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I don't have a lot of experience with different JS frameworks, but I've toyed around a little with backbone and have tried to pull some concepts of different frameworks into my vanilla jQuery app. I recently came up with something and I'm not sure if this is a good practice or not. I just wanted to get some feedback on the best way of handling event binding in Javascript.

I have something like this:

init: function() {
  this.cacheElements(); // Caches some dom elements
  this.bindEvents(); // Sets up event binding on load
  this.render(); // Does the first app render
},

bindEvents: function() {
  $('#app-panel').on('click', 'a[data-control]', $.proxy(this.appControl, this) );
},

appControl: function( e ) {
  var func = $(e.currentTarget).data('control');

  e.preventDefault();
  this[func].call(this, e);
}

So what I'm thinking is that in the DOM I can have buttons / links setup with the data-control attribute. Like so:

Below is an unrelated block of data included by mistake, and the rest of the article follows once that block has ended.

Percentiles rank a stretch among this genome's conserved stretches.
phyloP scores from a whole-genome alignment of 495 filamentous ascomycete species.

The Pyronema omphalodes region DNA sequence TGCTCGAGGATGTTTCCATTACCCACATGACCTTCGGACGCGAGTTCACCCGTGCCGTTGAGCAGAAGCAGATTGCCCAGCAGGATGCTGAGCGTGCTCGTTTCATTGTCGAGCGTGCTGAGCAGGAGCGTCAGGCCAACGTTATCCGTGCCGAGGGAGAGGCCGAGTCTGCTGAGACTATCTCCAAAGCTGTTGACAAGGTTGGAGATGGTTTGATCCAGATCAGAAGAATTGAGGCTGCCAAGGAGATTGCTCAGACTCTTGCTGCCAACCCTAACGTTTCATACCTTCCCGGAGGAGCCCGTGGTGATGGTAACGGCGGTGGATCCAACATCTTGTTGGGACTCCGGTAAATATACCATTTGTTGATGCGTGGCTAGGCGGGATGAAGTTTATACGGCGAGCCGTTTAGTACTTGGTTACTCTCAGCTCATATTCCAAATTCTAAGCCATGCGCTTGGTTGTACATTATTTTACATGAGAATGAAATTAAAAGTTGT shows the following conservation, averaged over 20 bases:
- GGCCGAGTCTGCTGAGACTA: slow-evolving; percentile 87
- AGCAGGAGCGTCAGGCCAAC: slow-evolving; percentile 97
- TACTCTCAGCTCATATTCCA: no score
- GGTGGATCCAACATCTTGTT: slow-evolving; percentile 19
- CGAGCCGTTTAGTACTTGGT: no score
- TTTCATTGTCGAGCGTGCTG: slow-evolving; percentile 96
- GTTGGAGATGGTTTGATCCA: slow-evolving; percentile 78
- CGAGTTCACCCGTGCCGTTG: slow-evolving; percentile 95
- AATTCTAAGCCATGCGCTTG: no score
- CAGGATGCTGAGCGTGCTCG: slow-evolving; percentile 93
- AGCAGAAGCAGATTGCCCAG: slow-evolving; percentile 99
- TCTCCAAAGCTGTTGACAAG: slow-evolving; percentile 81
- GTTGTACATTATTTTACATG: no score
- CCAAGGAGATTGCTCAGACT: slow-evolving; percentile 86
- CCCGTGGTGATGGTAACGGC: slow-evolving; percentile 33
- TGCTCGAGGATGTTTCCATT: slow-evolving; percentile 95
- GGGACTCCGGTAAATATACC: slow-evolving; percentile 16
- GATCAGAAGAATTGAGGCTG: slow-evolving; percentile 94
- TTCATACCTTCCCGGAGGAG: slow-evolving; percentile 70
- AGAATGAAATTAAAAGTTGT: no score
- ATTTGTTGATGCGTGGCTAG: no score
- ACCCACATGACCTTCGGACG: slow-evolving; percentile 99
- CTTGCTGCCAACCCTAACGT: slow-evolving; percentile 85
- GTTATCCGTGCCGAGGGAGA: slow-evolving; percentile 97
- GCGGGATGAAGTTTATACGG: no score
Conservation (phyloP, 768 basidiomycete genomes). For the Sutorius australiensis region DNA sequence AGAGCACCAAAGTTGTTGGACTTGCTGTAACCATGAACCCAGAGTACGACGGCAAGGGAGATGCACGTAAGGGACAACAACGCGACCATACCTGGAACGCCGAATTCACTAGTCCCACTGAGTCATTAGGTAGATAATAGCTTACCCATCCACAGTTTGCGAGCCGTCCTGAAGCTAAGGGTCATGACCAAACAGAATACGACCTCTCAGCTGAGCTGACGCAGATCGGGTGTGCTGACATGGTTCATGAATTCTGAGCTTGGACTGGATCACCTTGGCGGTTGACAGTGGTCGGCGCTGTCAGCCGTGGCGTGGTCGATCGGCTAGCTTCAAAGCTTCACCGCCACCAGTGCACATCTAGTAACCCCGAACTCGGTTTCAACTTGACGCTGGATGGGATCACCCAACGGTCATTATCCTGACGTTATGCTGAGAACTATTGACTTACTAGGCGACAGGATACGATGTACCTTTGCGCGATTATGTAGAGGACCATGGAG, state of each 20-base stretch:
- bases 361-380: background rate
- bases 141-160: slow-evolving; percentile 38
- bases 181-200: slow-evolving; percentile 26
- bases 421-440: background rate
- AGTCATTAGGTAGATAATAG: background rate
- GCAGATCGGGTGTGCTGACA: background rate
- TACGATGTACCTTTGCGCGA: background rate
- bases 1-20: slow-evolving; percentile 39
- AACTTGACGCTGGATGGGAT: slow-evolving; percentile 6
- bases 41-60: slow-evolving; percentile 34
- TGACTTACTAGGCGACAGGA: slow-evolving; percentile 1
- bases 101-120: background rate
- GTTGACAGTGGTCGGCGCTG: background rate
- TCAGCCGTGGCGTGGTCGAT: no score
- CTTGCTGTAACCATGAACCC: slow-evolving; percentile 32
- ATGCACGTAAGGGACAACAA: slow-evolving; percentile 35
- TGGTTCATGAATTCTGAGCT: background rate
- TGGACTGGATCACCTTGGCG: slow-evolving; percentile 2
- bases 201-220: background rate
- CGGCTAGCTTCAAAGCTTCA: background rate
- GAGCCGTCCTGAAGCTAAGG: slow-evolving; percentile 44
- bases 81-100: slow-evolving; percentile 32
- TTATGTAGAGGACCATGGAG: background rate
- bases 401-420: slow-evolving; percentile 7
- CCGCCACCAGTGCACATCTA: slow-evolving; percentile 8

<a href="#edit" data-control="editSomething" data-id="{{someId}}">Edit</a>

Anytime they get clicked an immediate call to appControl happens to prevent the default event handling and call the specified function in the attribute.

Primarily, I'm trying to make more efficient code. Since I started really getting into JS development I was tying an individual anchor / button to a specific event that would then call a specific function. My bindEvents function would be huge (dozens of event bindings) as I'd put most of my event handling in that one function. Then in most of those function calls I'd e.preventDefault() ballooning up the code some more.

Does this make sense? Is there anything wrong with doing this?

share|improve this question
    
The only visible "problem" is the mix of structure and behavior, but you have a nice trade off with the reusable code. –  Fabrício Matté Jan 31 '13 at 20:43
    
I guess technically I don't need the $.proxy call –  robotosarego Jan 31 '13 at 20:44

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